So it’s a repeat? The opening shows a fellow walking down the street in the middle of the night; he’s followed by two goons, who trap him in an alley. The picture above is his expression before he gets worked over, after which all is explained by the title:


In Britain, Usury Jaws; in France, Poisson Diabolique d’Argent. Basic plot: honest joes in a tire factory are borrowing money at ridiculously high interest rates, and if they try to skip town or welsh, they get pulverized by the mob’s gorillas. Ah, but who’s behind this fiendish act?

The Professor!

He’s the one who points cash-strapped co-workers to the loan sharks. We’ll get to the rest of the gang in a minute. First, let’s meet the love interests:

2 B, indeed. I dreamed I was smuggling traffic cones in my Maidenform bra! She catches the eye of our two-fisted hero, manly rugged leading man George Raft:

Seriously. George is known mostly for the roles he turned down – “The Maltese Falcon,” “Casablanca,” and “Double Indemnity.” Imagine Harrison Ford turning down "Star Wars" and "Indiana Jones," and ending up in "Death Wish" sequels, and you get hte idea. He had a vogue in the 30s as a tough-guy – when the bad guys and molls toss coins in the “Broadway Melody” sequence in “Singin’ in the Rain,” they’re copying Raft in “Scarface.”  But  “Loan Shark” was made 20 years later, and he just doesn’t make a convincing  babe magnet.

This might be the exact opposite of the concept of “Meeting cute.”

But of course she falls hard for him, and they go to the beach and make out.

Her name was Dorothy Hart; she had a promising career and was much lauded for her beauty and talent, but apparently she grew to hate Hollywood. I wonder why.

This was her last film. She ived another 52 years after being pawed by George Raft, and they appear to have been happy ones;
After this movie, she quit Hollywood and moved back to New York, appeared on TV panel shows and glamour mag covers, and did charity work for the Red Cross.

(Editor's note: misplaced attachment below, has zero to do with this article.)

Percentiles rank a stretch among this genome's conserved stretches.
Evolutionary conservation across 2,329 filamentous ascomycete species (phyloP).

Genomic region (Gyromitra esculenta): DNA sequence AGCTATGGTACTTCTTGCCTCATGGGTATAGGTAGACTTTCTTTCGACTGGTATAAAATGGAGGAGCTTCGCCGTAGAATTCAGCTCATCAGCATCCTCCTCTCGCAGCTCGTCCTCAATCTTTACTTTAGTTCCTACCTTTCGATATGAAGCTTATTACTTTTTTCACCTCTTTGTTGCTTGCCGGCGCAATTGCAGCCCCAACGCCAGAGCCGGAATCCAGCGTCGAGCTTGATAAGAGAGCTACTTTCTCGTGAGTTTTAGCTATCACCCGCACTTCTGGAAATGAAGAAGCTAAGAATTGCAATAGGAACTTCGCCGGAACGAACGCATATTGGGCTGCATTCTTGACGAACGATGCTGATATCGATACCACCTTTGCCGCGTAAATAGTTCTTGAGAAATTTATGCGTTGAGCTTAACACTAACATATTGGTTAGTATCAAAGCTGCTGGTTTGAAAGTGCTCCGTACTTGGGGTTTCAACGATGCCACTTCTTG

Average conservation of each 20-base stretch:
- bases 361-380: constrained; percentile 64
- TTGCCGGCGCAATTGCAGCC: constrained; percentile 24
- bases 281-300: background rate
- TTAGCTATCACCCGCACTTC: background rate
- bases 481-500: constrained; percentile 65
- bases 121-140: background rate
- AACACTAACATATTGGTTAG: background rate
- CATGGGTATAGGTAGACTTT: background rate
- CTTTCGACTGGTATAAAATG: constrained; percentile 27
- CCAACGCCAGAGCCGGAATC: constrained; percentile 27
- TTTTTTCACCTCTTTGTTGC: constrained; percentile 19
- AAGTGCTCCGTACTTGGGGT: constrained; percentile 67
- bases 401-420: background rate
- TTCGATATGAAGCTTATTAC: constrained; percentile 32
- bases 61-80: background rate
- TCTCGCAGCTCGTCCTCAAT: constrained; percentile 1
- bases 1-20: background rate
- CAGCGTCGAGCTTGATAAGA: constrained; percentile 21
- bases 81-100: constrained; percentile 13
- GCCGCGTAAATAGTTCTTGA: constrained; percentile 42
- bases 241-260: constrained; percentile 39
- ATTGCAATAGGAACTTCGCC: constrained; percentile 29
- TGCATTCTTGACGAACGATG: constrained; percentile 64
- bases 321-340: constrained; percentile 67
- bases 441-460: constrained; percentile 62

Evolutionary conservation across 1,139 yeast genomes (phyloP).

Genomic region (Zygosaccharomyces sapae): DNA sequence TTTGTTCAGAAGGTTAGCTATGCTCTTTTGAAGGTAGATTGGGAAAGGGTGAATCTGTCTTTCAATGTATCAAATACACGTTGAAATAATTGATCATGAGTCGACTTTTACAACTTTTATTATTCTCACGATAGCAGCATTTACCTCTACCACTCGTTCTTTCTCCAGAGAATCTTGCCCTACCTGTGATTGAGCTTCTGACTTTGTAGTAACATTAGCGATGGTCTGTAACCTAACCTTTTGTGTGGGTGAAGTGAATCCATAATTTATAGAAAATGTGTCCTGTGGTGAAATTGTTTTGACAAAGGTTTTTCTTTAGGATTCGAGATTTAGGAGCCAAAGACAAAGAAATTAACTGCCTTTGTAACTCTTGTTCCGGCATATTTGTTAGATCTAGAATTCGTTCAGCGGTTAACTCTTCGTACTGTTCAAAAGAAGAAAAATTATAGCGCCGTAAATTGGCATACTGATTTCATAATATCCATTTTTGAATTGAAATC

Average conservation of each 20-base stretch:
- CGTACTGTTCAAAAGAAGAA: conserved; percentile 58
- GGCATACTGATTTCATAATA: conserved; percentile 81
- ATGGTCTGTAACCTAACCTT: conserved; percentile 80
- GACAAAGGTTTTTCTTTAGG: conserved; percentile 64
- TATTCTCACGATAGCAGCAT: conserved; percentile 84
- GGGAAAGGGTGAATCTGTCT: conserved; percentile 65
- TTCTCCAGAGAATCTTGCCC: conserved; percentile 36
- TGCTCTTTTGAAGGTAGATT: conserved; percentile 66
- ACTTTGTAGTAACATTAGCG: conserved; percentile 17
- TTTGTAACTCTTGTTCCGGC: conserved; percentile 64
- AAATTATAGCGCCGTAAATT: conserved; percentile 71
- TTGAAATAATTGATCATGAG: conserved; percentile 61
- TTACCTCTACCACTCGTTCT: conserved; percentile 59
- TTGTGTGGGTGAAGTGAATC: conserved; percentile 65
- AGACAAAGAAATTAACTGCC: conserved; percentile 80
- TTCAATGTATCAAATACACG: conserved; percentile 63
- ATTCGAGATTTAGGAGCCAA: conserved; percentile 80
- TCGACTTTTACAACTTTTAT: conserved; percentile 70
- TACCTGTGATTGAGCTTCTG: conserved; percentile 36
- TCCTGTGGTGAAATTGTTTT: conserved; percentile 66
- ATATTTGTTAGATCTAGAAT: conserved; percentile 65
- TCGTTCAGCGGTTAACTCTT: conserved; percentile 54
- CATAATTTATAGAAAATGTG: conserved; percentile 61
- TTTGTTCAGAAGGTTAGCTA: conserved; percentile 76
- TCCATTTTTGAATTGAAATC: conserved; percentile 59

Anyway. To find out who’s the brains behind the loan-shark operation, George Raft goes undercover at the tire factory, which is now located in a former Batman villain warehouse:


He meets Possible Kingpin #1, recognizable for innumerable bad-guy roles. Recognize?


That’s Paul Stewart. Among his other accomplishments, he was a member of the Mercury Theater – which is why you hear him in “War of the Worlds” 1939 radio broadcast, and see him at the end of the greatest movie ever made, “Citizen Kane.”

I do believe that, incidentally. As a film, a piece of motion picture art, it really sums up everything the medium can do, flaws aside. Anyway: Paul isn’t the top bad guy. We move up the chain, and who do we meet? One of my favorite cold-hearted bastaches, The Wheelchair Millionare from “When Worlds Collide.” Our old Bleat hero, John Hoyt.


There’s a team. Turns out they’re not the top dogs, though. The real brains of the operation is Ed Morrissey:

Actually, that's Lawrence Dobkin.s

You might be surprised to find it ends with a gun battle, and George Raft gets the girl. Alas. No clips  this week – there’s really nothing in the movie that bears excerpting.

Oh: Trek connection?   Lawrence Dobkin. He appeared in a TNG episode and directed a TOS episode, "Charlie X." Which is about as Trektasmic as these things get.

That's it - see you buzz,mn. New Comic cover, too - Great Scott Month continues here.